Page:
The National Sailing Hall of Fame might soon inhabit some of the most prominent real estate in the city of Annapolis, but the parameters of the relationship between the city and the planned tourist draw near City Dock is far from clear.
Although plans for the $30 million nonprofit museum call for it to be built primarily on state-owned land, the city is jockeying to exert some control, despite recent input from the state attorney general's office stating that the city and state could not share control of the museum without a change in state law. The city also wants to ensure that it continues to collect taxes on the part of the land that is privately owned.
Mayor Josh Cohen, who supports the project, has attempted to allay concerns from many downtown residents and has called for a memorandum of understanding or some other legal mechanism to deal with the issues of parking and alcohol licensing between the city and the museum. The mayor also wants to continue receiving the $3,200 in annual taxes from the public part of the parcel, which previously housed a restaurant.
"We're looking at different legal instruments that will affirm the Hall of Fame's commitment, without violating the state's sovereignty from local laws," said Cohen. "We're in discussions that are ongoing, and we're very optimistic we'll reach an agreement."
The state Board of Public Works plans to vote on the proposed 50-year lease between the Department of Natural Resources and the museum on Feb. 24. An earlier vote was postponed last week because of the snowstorm.
Ward 1 Alderman Richard Israel, who opposes the project's location, raised concerns over the museum's exemption from city laws, especially regarding construction in the historic district. In 2008, the city council approved a resolution in support of the museum. Israel was one of three dissenters.
In an advisory letter, Assistant Attorney General Sally Lowe said, "Absent specific authorization by the Maryland legislature, DNR does not have the authority to waive the state's governmental immunity from local zoning requirements, and approval of the lease would not confer such authority upon DNR."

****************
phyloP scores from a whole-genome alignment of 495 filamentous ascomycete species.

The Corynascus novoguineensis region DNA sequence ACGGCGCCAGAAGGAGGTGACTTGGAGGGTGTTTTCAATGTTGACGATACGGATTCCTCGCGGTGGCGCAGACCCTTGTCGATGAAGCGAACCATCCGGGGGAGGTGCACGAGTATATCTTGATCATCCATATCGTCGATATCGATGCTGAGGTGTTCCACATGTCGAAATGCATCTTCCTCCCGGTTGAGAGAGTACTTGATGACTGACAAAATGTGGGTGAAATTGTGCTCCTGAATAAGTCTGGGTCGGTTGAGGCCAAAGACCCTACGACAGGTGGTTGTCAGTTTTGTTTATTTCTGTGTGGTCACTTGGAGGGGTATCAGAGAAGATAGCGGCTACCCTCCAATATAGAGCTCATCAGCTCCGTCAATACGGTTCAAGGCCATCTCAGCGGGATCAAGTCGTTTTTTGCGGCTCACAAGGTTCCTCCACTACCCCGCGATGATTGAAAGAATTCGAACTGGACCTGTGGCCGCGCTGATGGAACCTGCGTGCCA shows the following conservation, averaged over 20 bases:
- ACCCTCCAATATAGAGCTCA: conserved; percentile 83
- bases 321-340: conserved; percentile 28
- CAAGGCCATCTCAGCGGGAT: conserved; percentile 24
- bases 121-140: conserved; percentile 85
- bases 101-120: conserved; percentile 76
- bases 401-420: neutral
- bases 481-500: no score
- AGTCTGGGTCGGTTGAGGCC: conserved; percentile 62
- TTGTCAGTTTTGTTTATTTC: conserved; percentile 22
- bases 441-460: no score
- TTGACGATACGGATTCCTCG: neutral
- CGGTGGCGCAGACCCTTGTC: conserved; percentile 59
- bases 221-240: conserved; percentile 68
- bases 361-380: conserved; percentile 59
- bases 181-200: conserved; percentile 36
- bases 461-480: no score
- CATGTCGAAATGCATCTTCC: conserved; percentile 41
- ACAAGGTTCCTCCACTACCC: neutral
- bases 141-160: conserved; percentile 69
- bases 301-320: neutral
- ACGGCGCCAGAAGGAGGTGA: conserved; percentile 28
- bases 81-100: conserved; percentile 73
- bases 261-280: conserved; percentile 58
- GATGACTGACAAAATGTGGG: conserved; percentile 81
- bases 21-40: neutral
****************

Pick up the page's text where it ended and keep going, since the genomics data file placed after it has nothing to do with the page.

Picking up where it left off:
Lee Tawney, executive director of the National Sailing Hall of Fame, said a "programmatic" agreement among the museum, the state Department of Natural Resources and the Maryland Historical Trust that was signed late last year lays out the process by which the museum will proceed. Tawney added that his group has already had several meetings with the city planning commission regarding details of the project.
Any further agreements would need to be worked out between not just the museum and the city, but also the state, Tawney said.
"We're always willing to sit down and talk to people and work things out," Tawney said. "Whatever issues there are, the state is the landlord and the state will have to be at the table to make sure everything is legal. We can't do anything that jeopardizes our legal arrangements with the state of Maryland. We're all trying to figure out how to make it work."
Under the current working agreement, the state will lease the land to the museum - including an adjoining parcel, which once housed a restaurant, that the museum bought for nearly $3 million in 2009. The museum will also incorporate the historic Burtis house, an 1875-era home that belonged to an Annapolis waterman, into the design of the building.
The museum is also required to raise about $30 million for construction, a five-year operating fund and a maintenance fund, before construction begins.
"I think the Hall of Fame will be a tremendous net positive for the city that will help revitalize that corner of City Dock and will contribute to making the whole area more of a public space for our community," said Cohen. "It will also bring tourists' dollars into our economy. There's a natural nexus between the Sailing Hall of Fame and Annapolis' maritime history. We need to nurture that rather than neglect it."
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